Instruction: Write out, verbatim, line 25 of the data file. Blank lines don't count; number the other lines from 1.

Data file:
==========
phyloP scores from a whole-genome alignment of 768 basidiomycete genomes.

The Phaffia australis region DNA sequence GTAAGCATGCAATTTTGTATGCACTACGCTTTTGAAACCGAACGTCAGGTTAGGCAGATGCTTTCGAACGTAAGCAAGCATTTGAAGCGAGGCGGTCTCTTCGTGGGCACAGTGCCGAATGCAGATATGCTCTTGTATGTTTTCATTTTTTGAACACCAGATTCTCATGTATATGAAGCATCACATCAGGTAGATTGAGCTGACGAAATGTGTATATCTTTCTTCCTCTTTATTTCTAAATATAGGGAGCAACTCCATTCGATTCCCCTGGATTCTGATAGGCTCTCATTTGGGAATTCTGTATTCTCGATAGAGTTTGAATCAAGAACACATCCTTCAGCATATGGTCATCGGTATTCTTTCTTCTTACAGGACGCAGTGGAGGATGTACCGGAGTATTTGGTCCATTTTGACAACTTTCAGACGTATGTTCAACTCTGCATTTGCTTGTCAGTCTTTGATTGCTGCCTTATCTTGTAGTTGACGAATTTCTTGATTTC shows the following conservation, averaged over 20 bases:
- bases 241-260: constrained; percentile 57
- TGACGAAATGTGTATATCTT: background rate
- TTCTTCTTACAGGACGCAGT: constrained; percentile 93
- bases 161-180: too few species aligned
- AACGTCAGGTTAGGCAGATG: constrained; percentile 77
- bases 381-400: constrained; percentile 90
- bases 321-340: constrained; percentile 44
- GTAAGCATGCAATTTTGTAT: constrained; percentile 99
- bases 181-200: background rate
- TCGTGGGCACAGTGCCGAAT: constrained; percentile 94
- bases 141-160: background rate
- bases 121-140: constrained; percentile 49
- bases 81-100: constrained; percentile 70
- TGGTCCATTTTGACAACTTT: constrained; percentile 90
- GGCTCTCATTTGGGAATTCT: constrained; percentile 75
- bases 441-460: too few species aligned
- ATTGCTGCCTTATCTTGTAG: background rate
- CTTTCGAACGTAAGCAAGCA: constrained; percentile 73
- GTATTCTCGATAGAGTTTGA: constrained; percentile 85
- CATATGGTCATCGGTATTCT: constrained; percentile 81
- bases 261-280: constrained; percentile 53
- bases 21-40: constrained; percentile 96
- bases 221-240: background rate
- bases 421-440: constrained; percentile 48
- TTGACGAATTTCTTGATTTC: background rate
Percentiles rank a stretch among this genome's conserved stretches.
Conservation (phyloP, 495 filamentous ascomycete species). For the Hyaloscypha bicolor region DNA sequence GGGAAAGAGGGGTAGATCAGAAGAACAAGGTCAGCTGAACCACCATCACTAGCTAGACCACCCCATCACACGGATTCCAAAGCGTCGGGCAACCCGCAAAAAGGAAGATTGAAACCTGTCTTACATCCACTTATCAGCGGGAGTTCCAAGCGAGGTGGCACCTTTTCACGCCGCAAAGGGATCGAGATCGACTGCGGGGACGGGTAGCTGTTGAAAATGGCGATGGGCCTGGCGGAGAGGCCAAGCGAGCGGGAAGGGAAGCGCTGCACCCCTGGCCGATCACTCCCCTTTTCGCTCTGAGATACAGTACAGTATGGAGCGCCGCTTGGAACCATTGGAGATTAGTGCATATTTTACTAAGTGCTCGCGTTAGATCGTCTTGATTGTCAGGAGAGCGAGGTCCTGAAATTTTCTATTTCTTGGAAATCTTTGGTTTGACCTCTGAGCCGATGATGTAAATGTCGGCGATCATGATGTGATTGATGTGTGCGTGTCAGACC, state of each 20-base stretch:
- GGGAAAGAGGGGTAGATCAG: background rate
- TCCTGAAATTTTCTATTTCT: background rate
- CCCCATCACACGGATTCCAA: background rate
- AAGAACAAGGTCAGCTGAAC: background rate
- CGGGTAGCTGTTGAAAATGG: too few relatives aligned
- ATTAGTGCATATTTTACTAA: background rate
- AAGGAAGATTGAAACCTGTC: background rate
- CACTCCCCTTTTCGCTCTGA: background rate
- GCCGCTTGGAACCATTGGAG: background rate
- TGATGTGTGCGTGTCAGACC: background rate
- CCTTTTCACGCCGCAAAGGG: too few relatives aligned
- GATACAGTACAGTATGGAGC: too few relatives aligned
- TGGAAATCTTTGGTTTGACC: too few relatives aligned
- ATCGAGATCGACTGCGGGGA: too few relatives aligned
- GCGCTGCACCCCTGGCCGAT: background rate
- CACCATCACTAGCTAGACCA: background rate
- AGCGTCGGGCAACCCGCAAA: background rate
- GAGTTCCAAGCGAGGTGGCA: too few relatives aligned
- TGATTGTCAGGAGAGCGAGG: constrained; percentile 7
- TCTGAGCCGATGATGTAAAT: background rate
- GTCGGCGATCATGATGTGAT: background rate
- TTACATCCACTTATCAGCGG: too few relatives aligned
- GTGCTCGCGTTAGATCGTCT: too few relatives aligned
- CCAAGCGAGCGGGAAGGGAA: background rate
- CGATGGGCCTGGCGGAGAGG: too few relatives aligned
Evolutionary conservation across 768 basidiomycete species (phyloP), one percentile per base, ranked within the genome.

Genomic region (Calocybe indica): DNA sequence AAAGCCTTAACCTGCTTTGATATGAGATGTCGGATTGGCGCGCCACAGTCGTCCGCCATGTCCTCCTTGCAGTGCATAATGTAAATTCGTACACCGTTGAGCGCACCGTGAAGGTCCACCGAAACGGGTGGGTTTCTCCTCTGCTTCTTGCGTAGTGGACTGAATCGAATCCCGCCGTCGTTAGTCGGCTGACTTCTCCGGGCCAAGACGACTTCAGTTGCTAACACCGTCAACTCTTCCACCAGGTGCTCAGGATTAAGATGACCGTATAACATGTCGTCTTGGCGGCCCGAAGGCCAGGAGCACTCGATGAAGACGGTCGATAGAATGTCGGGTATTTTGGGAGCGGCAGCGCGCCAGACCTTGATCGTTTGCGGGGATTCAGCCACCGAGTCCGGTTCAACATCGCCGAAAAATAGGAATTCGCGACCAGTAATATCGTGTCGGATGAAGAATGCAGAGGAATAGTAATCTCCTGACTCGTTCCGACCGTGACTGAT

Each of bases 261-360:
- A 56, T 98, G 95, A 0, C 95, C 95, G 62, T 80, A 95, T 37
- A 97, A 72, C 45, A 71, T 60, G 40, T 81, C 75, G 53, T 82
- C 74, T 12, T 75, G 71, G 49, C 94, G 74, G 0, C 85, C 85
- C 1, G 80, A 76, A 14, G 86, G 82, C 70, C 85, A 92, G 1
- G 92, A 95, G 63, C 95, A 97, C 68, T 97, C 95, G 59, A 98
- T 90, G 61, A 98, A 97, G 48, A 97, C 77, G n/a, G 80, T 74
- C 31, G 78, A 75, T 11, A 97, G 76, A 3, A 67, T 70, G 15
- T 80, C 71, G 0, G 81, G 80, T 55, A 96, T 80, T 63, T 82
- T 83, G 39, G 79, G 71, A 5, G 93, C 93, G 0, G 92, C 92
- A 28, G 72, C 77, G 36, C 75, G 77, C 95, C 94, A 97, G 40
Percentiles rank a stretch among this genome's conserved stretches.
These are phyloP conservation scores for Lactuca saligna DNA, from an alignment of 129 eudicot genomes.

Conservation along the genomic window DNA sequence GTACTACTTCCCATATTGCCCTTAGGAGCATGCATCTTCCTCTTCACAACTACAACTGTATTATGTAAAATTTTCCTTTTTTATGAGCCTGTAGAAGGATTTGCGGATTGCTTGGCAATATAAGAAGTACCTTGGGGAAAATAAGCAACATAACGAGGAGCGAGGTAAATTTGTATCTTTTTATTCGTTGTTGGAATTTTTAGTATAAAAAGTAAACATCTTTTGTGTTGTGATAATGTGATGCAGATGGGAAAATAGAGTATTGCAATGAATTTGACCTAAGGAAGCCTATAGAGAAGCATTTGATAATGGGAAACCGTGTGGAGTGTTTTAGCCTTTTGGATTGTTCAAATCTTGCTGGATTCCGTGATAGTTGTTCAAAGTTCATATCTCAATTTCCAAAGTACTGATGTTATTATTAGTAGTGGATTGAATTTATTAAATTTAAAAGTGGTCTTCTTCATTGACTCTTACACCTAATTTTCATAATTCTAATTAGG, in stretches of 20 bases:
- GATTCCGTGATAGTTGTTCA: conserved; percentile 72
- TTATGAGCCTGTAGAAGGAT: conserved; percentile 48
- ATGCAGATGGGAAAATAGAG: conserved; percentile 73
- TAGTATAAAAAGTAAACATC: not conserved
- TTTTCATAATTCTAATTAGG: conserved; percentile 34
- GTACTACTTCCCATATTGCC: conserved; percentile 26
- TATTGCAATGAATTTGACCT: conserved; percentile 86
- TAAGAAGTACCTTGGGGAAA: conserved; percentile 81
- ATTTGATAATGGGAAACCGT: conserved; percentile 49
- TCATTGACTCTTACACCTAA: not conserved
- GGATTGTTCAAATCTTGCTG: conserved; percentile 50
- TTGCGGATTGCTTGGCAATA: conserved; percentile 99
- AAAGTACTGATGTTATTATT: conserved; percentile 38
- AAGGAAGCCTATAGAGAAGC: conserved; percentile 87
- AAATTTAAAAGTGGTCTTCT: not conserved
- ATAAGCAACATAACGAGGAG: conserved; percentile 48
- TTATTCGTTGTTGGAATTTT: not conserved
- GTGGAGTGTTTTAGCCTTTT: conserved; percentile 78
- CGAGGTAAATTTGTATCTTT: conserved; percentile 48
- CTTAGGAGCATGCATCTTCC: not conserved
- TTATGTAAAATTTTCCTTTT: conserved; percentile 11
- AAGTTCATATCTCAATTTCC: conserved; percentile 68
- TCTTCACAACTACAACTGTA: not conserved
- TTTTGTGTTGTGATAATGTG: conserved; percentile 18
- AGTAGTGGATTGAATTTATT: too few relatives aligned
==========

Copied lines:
- bases 221-240: background rate